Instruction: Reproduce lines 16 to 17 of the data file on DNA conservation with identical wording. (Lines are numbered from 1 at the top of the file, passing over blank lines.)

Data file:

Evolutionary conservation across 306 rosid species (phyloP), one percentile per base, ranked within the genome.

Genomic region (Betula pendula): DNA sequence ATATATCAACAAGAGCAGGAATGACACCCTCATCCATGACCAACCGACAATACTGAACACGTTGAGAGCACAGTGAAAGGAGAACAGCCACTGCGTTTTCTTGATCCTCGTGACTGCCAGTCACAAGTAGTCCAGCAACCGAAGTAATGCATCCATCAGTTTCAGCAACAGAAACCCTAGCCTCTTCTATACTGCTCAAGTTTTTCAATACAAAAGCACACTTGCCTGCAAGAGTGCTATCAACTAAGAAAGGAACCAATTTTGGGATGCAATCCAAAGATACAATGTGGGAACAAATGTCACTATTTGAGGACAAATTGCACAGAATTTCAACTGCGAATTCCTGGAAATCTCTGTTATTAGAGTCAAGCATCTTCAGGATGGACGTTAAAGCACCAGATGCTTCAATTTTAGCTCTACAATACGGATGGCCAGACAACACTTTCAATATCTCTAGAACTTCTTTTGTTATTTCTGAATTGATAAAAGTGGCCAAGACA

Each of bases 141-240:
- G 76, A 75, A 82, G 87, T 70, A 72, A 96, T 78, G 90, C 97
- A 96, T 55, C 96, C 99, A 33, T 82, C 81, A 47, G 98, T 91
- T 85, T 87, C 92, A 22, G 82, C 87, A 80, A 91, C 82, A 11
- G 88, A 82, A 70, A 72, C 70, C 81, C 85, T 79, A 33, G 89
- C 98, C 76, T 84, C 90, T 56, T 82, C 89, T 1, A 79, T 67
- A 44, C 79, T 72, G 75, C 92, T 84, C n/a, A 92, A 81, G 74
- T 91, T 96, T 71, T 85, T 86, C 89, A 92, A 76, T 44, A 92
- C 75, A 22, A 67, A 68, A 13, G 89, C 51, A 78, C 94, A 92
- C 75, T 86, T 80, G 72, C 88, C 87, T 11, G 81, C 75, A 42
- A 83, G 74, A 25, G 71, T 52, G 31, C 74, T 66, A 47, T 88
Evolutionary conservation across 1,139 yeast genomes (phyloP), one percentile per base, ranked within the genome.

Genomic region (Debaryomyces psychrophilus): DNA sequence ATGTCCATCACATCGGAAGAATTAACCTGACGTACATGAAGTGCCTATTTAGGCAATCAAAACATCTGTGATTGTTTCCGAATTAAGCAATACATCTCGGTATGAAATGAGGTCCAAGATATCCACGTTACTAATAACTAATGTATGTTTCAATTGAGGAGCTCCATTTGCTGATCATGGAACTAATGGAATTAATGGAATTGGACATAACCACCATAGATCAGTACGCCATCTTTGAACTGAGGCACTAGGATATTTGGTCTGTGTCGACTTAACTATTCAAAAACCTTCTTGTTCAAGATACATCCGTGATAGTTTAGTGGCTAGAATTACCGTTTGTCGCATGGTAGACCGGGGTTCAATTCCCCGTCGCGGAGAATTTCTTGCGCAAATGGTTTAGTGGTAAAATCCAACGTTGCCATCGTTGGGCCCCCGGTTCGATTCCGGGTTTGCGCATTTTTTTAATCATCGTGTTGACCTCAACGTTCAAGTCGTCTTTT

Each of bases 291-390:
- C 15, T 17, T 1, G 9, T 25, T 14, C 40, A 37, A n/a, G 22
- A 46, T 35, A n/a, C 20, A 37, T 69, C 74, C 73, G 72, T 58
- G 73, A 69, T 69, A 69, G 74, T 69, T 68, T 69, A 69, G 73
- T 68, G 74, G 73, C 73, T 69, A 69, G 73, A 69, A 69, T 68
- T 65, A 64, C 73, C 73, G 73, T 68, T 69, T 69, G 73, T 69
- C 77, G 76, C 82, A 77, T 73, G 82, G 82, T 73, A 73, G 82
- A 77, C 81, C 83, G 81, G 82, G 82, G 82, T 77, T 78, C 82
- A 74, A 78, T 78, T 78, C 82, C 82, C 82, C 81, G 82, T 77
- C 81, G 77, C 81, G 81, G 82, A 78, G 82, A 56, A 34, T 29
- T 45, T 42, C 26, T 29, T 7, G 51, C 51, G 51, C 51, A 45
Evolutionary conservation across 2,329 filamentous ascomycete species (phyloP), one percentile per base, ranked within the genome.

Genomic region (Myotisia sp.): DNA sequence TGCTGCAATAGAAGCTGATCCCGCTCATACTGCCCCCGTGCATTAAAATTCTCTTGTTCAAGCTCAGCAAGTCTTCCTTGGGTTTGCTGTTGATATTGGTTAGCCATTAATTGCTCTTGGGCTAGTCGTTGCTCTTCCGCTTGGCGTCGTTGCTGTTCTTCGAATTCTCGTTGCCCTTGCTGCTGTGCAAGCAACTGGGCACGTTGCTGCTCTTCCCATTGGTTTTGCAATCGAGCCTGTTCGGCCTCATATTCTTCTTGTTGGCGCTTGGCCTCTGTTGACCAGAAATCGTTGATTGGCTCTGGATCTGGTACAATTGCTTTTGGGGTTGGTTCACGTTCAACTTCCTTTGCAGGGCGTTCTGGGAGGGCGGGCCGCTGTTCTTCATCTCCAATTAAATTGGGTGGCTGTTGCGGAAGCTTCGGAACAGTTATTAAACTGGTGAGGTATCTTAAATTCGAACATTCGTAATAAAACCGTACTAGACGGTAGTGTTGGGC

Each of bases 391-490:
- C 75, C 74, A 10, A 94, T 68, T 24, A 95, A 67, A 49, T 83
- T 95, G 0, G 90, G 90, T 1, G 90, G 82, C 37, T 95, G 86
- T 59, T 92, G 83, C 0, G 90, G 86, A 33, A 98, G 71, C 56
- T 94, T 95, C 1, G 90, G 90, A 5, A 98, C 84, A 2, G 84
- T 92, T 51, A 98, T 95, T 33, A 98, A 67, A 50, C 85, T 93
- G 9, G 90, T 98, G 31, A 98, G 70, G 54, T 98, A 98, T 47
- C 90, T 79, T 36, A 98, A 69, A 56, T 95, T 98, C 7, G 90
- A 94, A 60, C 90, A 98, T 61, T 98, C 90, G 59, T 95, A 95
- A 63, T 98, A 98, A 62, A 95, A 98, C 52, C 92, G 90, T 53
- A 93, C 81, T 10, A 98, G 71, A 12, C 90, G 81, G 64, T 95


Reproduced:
Each of bases 291-390:
- C 15, T 17, T 1, G 9, T 25, T 14, C 40, A 37, A n/a, G 22